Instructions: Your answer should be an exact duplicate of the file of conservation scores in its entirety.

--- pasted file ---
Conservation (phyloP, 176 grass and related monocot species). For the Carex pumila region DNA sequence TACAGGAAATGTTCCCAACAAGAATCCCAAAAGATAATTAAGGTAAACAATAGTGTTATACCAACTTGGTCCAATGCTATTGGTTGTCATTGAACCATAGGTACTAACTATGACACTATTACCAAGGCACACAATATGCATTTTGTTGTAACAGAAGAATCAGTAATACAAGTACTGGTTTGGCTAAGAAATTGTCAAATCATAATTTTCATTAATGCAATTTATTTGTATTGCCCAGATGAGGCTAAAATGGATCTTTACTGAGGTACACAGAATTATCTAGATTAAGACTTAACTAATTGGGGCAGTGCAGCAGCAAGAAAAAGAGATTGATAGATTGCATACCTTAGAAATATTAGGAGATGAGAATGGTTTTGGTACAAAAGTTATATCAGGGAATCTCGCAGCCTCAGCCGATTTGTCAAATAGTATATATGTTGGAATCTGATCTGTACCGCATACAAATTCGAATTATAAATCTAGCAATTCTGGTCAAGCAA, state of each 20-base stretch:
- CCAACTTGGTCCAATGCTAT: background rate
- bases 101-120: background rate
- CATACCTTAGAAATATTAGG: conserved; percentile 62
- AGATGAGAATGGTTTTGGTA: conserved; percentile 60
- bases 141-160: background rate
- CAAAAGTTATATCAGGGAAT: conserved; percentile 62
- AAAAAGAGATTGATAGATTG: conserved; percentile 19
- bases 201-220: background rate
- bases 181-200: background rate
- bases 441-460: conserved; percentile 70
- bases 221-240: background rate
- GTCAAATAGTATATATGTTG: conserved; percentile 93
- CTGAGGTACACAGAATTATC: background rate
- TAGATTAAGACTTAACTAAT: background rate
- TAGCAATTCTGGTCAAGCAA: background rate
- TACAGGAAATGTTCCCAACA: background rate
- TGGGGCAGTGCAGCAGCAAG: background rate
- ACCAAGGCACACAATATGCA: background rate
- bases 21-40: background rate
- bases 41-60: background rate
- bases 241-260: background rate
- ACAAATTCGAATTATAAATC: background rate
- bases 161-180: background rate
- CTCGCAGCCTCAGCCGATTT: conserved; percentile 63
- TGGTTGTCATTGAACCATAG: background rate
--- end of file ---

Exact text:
Conservation (phyloP, 176 grass and related monocot species). For the Carex pumila region DNA sequence TACAGGAAATGTTCCCAACAAGAATCCCAAAAGATAATTAAGGTAAACAATAGTGTTATACCAACTTGGTCCAATGCTATTGGTTGTCATTGAACCATAGGTACTAACTATGACACTATTACCAAGGCACACAATATGCATTTTGTTGTAACAGAAGAATCAGTAATACAAGTACTGGTTTGGCTAAGAAATTGTCAAATCATAATTTTCATTAATGCAATTTATTTGTATTGCCCAGATGAGGCTAAAATGGATCTTTACTGAGGTACACAGAATTATCTAGATTAAGACTTAACTAATTGGGGCAGTGCAGCAGCAAGAAAAAGAGATTGATAGATTGCATACCTTAGAAATATTAGGAGATGAGAATGGTTTTGGTACAAAAGTTATATCAGGGAATCTCGCAGCCTCAGCCGATTTGTCAAATAGTATATATGTTGGAATCTGATCTGTACCGCATACAAATTCGAATTATAAATCTAGCAATTCTGGTCAAGCAA, state of each 20-base stretch:
- CCAACTTGGTCCAATGCTAT: background rate
- bases 101-120: background rate
- CATACCTTAGAAATATTAGG: conserved; percentile 62
- AGATGAGAATGGTTTTGGTA: conserved; percentile 60
- bases 141-160: background rate
- CAAAAGTTATATCAGGGAAT: conserved; percentile 62
- AAAAAGAGATTGATAGATTG: conserved; percentile 19
- bases 201-220: background rate
- bases 181-200: background rate
- bases 441-460: conserved; percentile 70
- bases 221-240: background rate
- GTCAAATAGTATATATGTTG: conserved; percentile 93
- CTGAGGTACACAGAATTATC: background rate
- TAGATTAAGACTTAACTAAT: background rate
- TAGCAATTCTGGTCAAGCAA: background rate
- TACAGGAAATGTTCCCAACA: background rate
- TGGGGCAGTGCAGCAGCAAG: background rate
- ACCAAGGCACACAATATGCA: background rate
- bases 21-40: background rate
- bases 41-60: background rate
- bases 241-260: background rate
- ACAAATTCGAATTATAAATC: background rate
- bases 161-180: background rate
- CTCGCAGCCTCAGCCGATTT: conserved; percentile 63
- TGGTTGTCATTGAACCATAG: background rate